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Prudential Financial 2001 Annual Report - page 95 / 172





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Prudential Financial, Inc.

conducted primarily in our securities operations. As part of our management of both “other than trading” and “trading” market risks, we use a variety of risk management tools and techniques. These include sensitivity and Value-at-Risk (“VaR”) measures, position and other limits based on type of risk, and various hedging methods.

Other Than Trading Activities We hold the majority of our assets for “other than trading” activities in our segments that offer insurance, annuities and guaranteed products. We incorporate asset/liability management techniques and other risk management policies and limits into the process of investing our assets. We use derivatives for hedging purposes in the asset/liability management process.

Insurance, Annuities and Guaranteed Products Asset/Liability Management We seek to maintain interest rate and equity exposures within established ranges, which we periodically adjust based on market conditions and the design of related products sold to customers. Our risk managers establish investment risk limits for exposures to any issuer, geographic region, type of security or industry sector and oversee efforts to manage risk within policy constraints set by management and approved by the Board of Directors.

We use duration and convexity analyses to measure price sensitivity to interest rate changes. Duration measures the relative sensitivity of the fair value of a financial instrument to changes in interest rates. Convexity measures the rate of change of duration with respect to changes in interest rates. We seek to manage our interest rate exposure by legal entity by matching the relative sensitivity of asset and liability values to interest rate changes, or controlling “duration mismatch” of assets and liabilities. We have target duration mismatch constraints for each entity. As of December 31, 2001, the difference between the pre-tax duration of assets and the target duration of liabilities in our duration managed portfolios was within our constraint limits. We consider risk-based capital implications in our asset/liability management strategies.

We also perform portfolio stress testing as part of our regulatory cash flow testing. In this testing, we evaluate the impact of altering our interest-sensitive assumptions under various moderately adverse interest rate environments. These interest-sensitive assumptions relate to the timing and amount of redemptions and prepayments of fixed- income securities and lapses and surrenders of insurance products. We evaluate any shortfalls that this cash flow testing reveals to determine if we need to increase statutory reserves or adjust portfolio management strategies.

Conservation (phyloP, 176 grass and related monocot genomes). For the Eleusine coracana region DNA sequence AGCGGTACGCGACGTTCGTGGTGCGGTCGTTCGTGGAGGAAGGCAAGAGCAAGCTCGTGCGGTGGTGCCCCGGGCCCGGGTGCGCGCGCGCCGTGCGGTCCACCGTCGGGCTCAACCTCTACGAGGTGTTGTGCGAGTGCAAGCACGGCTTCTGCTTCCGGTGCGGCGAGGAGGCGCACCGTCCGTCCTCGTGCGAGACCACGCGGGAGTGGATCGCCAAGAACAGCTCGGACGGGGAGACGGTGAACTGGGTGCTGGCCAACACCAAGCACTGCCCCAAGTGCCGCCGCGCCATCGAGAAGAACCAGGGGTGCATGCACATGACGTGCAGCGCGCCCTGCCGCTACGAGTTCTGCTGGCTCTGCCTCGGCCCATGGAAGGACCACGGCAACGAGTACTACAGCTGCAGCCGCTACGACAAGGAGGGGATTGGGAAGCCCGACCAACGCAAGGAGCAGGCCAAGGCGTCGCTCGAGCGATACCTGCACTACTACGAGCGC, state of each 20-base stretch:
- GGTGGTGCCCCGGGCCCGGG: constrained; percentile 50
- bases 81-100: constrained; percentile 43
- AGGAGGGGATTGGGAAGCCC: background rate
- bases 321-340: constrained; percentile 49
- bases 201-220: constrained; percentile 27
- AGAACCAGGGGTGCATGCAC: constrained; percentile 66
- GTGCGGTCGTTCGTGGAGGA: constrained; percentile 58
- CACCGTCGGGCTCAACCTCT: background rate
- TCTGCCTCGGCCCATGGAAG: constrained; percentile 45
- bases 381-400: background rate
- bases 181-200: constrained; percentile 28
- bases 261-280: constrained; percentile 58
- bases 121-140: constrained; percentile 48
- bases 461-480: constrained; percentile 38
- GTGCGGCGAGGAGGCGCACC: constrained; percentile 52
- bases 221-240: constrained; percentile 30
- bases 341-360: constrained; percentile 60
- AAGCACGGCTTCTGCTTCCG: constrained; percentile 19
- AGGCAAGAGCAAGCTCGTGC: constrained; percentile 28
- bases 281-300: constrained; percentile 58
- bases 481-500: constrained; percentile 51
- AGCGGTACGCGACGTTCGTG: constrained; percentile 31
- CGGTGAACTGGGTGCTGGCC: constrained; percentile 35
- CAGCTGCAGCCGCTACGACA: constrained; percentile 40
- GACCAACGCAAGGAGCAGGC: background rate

Market Risk Related to Interest Rates Our “other than trading” assets that subject us to interest rate risk include fixed maturity securities, mortgage loans and policy loans. In the aggregate, the carrying value of these assets represented 64% of our consolidated assets, other than assets that we held in separate accounts, as of December 31, 2001 and 63% as of December 31, 2000.

With respect to “other than trading” liabilities, we are exposed to interest rate risk through policyholder account balances relating to interest-sensitive life insurance, annuity and investment-type contracts and through outstanding short-term and long-term debt.

We assess interest rate sensitivity for “other than trading” financial assets, financial liabilities and derivatives using hypothetical test scenarios that assume either upward or downward 100 basis point parallel shifts in the yield curve from prevailing interest rates. The following tables set forth the potential loss in fair value from a hypothetical 100 basis point upward shift at December 31, 2001 and 2000, because this scenario results in the greatest net exposure to interest rate risk of the hypothetical scenarios tested at those dates. While the test scenario is for illustrative purposes only and does not reflect our expectations regarding future interest rates or the performance of fixed- income markets, it is a near-term, reasonably possible hypothetical change that illustrates the potential impact of such events. These test scenarios do not measure the changes in value that could result from non-parallel shifts in the yield curve, which we would expect to produce different changes in discount rates for different maturities. As a result, the actual loss in fair value from a 100 basis point change in interest rates could be different from that indicated by these calculations.

Prudential Financial 2001 Annual Report


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